“When Simon and I came back to England in 1986, Pam was going through a particularly lonely time. I felt it was time we were all together. Simon fortunately adored her, so I brought her to live with us. The years that followed, she always said, were the happiest of her life. I was finally able to do for her what our nanny and mentor, Doris, had done for me – nurture the confidence to fulfil her dreams.
“After seven years at the Open University, Pam got her BA in English Literature at the age of 55. It was one of the proudest days of my life when she stood in her mortar board and gown. Then Pam decided to train in aromatherapy. We talked endlessly and I was the eternal sponge taking in all that she told me. That’s when I started my research, testing potions and using the oils on the horses. I told Pam about the effects I had seen for myself. Horses offer undeniable proof that natural therapies work as they cannot be preconditioned. The idea was born. Pam fed me back Doris’ words, ‘Anything you put your mind to, you can do.’ So it’s a tribute to Pam. She was my inspiration and its success I dedicate to her.”
Sadly she didn’t live to see your success.
“She had a virus two years ago and never really picked up. Simon, who’s a realist, tried gently to warn me that Pam’s asthmatic past had taken its toll on her, but I couldn’t accept how frail she was. I suspect she’d not felt well for much longer than we knew, because she didn’t want to burden us. Eventually, in November 1998, she went into hospital for treatment. We were still talking about her coming home for Christmas, how we’d spend it together. Then she suffered a heart attack. The doctor told me that if Pam did survive, she would always be on a respirator – the last thing she would have wanted. A decision had to be made that was really no decision at all. I completely believe it was right. I held Pam in my arms… and then I had to come home and tell Mummy that we’d lost the battle.”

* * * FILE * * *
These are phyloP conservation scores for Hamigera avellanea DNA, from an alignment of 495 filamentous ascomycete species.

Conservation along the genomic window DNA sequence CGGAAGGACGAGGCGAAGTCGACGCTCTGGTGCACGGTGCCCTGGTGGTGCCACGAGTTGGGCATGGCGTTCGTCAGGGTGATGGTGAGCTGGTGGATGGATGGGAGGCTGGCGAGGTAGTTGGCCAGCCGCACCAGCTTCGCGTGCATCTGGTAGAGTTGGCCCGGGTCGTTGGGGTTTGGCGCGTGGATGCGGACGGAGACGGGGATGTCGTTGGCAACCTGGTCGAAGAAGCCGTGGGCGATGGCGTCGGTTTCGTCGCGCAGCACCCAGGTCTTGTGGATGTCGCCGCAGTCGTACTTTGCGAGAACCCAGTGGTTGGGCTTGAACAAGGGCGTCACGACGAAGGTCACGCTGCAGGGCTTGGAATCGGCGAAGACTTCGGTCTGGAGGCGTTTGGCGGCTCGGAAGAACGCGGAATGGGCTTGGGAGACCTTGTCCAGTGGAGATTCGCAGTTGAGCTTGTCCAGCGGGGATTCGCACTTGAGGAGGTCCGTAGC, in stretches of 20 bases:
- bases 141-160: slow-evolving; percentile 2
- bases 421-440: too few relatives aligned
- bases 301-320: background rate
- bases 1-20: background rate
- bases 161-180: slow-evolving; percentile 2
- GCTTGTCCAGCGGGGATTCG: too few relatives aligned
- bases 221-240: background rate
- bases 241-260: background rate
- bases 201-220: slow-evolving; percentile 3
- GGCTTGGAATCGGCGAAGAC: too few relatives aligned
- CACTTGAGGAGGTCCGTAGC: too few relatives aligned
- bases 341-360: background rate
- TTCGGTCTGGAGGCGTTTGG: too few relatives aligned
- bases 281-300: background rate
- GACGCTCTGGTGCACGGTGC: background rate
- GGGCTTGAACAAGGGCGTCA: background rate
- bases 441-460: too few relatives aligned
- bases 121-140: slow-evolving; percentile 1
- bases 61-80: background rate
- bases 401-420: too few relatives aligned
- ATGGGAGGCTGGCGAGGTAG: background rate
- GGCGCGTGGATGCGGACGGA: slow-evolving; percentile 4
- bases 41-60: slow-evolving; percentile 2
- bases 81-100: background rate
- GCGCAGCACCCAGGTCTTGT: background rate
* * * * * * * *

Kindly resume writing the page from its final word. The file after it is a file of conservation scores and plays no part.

And you had lost your best friend.
“Pam had just had a wonderful surprise 60th birthday party and we had every intention of growing old together. The positive part is that she felt she had really accomplished so much in what proved the last years of her life.”
What will 2001 bring for your production company, Amy International?
“We have a zillion balls in the air and several projects always on the go. We’re definitely dramatising two Dick Francis racing novels for TV – and we’ll produce two more every year. We’re working on a TV drama script, which I’m actually going to act in myself. We’re also producing our TV series The Power Of Love, a documentary of real-life love stories in all their drama and diversity.”
Love and inspiration seem recurring themes for you.
“They’re the spice of life, what matters to every waking hour.”
What do you feel about Christmas this year?
“My life has changed irrevocably with the deaths of Pam and Mummy. It isn’t the same and it never will be. Life takes its toll, but you have to move on. So Christmas will be very different this year. I don’t know quite how I’m going to feel. I catch myself thinking I have Mum and Pam to buy for.
“I’ve always been a complete child at Christmas: my parents provided for me and made it a fairyland every year. You couldn’t see the tree for presents. So when I was old and wise enough to make it the same for them, I turned the tables around. And for the last 20 years my family have been my children. Suddenly I don’t have that, but there will be Simon’s family, who I adore.
“We shall certainly be at home on Christmas Day because Simon and I are on stable duty. They will have something special – dogs as well as equines. So that will be my essential giving this year – to my other, four-legged family.
“Though there are times when it just desperately hurts, I don’t fret and I have many more happy than sad times. If I dwell on anything, I dwell on the happiness that we had, the memories and, of course, the happiness I still have. It’s just a very different kind.”